NEW YORK — The first woman to say she was assaulted by Jeffrey Epstein is bracing for a moment she’s long dreaded: the trial of Ghislaine Maxwell.
Opening arguments begin Monday in the closely watched trial of Maxwell, the Oxford-educated British socialite accused of serving as Epstein’s chief recruiter. But Maria Farmer, who in 1996 became the first woman to contact law enforcement about Epstein’s sex abuse, said she feels no relief as Maxwell faces justice.
Instead, Farmer worries what will happen to her sister, Annie Farmer, who is expected to be a crucial witness for the government.
“I have dreaded this,” Maria Farmer, 52, told the Daily News. “I wish they would just lock her up so my sister wouldn’t have to be there in danger.”
While Maria is not expected to testify, her alleged experience with Maxwell and Epstein mirrors those of the victims at the center of the trial in Manhattan federal court.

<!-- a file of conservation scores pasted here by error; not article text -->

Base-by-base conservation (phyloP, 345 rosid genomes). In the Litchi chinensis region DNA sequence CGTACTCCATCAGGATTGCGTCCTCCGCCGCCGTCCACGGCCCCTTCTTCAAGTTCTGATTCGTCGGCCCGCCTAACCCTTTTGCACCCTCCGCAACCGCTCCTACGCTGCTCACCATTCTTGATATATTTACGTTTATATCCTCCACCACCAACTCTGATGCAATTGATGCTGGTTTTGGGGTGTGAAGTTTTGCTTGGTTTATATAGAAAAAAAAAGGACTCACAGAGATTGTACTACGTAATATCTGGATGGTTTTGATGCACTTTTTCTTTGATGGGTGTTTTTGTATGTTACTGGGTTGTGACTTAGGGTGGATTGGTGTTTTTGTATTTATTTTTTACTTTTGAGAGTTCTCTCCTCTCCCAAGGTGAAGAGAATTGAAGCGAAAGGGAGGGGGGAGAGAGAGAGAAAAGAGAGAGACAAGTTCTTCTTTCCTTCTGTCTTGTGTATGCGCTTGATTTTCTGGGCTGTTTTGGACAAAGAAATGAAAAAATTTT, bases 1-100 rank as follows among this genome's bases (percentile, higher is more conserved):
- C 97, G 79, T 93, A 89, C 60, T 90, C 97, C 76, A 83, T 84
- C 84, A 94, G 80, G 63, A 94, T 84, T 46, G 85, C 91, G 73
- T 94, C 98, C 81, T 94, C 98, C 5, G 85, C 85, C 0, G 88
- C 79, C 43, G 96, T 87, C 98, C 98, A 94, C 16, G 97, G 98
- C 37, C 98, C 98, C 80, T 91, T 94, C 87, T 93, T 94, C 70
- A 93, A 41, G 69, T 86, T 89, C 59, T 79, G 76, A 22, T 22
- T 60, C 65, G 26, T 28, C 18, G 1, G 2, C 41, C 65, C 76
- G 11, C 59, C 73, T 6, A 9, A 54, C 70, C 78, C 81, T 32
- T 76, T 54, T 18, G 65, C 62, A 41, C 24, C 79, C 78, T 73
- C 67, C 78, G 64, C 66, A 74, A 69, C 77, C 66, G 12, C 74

Maria said she met Maxwell, 59, and Epstein after graduating from the New York Academy of Art. The pair allegedly offered her a job, pledging to support her artistic career. The couple then violently sexually assaulted Maria at the Ohio estate of Victoria’s Secret founder Les Wexner in 1996, according to a lawsuit Maria filed last year.
Maria fled. Maxwell warned her not to speak out.
“We’re going to burn all your art. And I just want you to know that anything you ever make will be burned. Your career is burned,” Maxwell said, according to the suit.
Meanwhile, Epstein and Maxwell had lured Annie into their orbit by offering to help get her into a prestigious college, the suit states.
Annie Farmer is expected to testify that Maxwell started grooming her for illegal sex with Epstein when she was a teenager. Maxwell and Epstein sexually assaulted Annie at the age of 16 at his New Mexico ranch, according to a lawsuit.